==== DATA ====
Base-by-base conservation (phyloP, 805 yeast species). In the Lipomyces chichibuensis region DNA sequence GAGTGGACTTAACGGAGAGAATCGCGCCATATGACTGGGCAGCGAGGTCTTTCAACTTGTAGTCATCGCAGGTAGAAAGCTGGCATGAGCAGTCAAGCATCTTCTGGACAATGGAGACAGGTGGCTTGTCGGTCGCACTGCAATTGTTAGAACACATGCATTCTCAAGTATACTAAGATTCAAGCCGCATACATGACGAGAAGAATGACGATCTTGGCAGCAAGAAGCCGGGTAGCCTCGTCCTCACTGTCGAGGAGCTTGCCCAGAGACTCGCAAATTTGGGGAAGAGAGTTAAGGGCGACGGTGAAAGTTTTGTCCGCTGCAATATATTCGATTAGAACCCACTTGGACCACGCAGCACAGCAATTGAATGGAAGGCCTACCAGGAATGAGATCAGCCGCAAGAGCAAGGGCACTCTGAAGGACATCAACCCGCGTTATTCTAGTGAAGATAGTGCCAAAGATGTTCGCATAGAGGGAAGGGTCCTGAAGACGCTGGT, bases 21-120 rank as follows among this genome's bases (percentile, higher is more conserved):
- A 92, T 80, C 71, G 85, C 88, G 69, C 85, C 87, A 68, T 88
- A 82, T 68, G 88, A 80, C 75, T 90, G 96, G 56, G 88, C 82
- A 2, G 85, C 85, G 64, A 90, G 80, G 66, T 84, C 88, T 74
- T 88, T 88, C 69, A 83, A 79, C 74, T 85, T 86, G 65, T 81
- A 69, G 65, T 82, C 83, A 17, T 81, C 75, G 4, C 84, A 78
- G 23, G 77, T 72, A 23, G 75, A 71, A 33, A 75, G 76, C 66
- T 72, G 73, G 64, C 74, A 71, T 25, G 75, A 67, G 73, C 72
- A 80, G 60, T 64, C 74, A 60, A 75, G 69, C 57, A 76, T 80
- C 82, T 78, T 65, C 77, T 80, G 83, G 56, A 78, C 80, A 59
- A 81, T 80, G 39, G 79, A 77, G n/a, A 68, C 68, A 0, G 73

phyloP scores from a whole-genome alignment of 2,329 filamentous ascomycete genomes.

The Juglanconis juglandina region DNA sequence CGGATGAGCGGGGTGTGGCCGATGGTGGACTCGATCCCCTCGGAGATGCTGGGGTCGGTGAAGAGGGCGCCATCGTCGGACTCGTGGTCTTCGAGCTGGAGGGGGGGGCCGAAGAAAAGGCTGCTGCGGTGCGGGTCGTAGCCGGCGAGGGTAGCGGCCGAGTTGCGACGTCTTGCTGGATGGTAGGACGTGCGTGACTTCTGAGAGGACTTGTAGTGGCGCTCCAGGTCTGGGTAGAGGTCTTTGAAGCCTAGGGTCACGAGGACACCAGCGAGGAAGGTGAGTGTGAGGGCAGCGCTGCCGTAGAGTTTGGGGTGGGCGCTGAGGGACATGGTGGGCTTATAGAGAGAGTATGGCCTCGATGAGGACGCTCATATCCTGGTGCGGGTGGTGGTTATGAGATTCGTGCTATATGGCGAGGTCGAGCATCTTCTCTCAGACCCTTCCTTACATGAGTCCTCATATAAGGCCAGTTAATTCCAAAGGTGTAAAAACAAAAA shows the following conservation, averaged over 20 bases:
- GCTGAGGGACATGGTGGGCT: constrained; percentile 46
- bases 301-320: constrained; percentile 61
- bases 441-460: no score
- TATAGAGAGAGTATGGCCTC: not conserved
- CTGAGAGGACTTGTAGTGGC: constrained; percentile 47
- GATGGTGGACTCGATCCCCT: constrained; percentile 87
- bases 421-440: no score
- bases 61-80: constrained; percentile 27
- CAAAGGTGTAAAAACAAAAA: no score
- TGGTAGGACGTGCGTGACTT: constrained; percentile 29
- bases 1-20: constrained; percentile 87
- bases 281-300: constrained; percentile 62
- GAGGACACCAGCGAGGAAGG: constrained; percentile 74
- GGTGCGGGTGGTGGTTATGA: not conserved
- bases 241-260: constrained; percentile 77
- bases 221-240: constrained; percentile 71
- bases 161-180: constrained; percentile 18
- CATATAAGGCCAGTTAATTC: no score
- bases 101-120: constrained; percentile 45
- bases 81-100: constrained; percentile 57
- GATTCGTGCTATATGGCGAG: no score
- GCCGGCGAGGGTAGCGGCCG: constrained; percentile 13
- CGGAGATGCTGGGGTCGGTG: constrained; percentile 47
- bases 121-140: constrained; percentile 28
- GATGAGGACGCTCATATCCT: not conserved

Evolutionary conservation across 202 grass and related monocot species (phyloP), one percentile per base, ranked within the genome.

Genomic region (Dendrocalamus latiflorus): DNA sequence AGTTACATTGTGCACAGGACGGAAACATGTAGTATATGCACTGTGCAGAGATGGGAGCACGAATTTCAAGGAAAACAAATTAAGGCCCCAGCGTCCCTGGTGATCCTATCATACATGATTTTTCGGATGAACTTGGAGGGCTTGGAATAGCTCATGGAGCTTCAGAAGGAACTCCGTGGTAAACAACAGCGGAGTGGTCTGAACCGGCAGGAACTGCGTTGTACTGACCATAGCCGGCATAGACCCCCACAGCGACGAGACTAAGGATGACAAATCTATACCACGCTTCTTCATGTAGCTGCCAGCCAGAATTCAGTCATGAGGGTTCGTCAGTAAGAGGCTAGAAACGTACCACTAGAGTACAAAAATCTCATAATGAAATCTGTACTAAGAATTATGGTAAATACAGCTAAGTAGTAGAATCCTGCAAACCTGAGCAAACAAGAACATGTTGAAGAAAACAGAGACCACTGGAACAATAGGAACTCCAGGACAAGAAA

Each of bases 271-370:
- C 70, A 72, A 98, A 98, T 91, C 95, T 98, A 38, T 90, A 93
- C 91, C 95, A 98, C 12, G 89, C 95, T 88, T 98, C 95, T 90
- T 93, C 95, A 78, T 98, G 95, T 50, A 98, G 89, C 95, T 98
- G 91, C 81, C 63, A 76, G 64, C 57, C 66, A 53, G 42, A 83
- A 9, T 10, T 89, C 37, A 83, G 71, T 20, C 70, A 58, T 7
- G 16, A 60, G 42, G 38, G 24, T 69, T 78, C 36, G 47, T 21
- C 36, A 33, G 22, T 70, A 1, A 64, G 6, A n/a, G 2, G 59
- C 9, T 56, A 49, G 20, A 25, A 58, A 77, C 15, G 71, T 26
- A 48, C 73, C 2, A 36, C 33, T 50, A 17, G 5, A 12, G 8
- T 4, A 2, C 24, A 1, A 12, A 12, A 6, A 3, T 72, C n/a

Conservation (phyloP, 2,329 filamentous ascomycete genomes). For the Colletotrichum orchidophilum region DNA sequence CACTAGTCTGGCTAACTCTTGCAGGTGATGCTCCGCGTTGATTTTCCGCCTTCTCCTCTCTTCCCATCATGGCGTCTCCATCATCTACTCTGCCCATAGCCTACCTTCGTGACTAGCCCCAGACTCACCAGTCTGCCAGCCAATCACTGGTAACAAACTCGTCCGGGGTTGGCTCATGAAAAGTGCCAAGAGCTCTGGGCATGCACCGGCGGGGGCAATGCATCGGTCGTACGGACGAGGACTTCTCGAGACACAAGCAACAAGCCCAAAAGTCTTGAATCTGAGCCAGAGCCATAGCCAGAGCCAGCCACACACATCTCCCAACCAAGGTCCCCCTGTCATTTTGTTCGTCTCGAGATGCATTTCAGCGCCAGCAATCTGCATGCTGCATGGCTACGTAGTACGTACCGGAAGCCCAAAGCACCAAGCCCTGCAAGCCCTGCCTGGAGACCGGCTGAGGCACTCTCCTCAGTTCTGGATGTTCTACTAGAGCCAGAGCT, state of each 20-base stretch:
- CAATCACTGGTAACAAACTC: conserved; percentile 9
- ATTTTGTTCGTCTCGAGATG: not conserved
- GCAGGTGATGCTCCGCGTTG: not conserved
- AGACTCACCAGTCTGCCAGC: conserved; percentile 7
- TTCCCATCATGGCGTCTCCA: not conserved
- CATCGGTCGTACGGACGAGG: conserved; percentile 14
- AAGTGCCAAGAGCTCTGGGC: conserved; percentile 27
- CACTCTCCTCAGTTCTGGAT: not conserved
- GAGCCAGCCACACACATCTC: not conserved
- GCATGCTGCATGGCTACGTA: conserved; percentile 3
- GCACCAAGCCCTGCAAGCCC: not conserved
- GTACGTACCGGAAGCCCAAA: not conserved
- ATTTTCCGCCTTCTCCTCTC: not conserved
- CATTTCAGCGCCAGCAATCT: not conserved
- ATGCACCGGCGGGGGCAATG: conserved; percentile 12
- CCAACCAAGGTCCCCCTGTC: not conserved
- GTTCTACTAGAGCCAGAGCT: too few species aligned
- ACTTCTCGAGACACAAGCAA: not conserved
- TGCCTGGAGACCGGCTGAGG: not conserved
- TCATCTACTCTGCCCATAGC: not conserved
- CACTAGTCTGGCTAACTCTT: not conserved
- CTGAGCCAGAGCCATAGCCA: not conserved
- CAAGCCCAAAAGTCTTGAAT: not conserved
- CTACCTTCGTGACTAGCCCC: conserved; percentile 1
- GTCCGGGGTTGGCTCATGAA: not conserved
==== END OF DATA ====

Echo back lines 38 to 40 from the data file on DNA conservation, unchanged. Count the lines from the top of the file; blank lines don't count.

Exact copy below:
- GATGAGGACGCTCATATCCT: not conserved

Evolutionary conservation across 202 grass and related monocot species (phyloP), one percentile per base, ranked within the genome.

Genomic region (Dendrocalamus latiflorus): DNA sequence AGTTACATTGTGCACAGGACGGAAACATGTAGTATATGCACTGTGCAGAGATGGGAGCACGAATTTCAAGGAAAACAAATTAAGGCCCCAGCGTCCCTGGTGATCCTATCATACATGATTTTTCGGATGAACTTGGAGGGCTTGGAATAGCTCATGGAGCTTCAGAAGGAACTCCGTGGTAAACAACAGCGGAGTGGTCTGAACCGGCAGGAACTGCGTTGTACTGACCATAGCCGGCATAGACCCCCACAGCGACGAGACTAAGGATGACAAATCTATACCACGCTTCTTCATGTAGCTGCCAGCCAGAATTCAGTCATGAGGGTTCGTCAGTAAGAGGCTAGAAACGTACCACTAGAGTACAAAAATCTCATAATGAAATCTGTACTAAGAATTATGGTAAATACAGCTAAGTAGTAGAATCCTGCAAACCTGAGCAAACAAGAACATGTTGAAGAAAACAGAGACCACTGGAACAATAGGAACTCCAGGACAAGAAA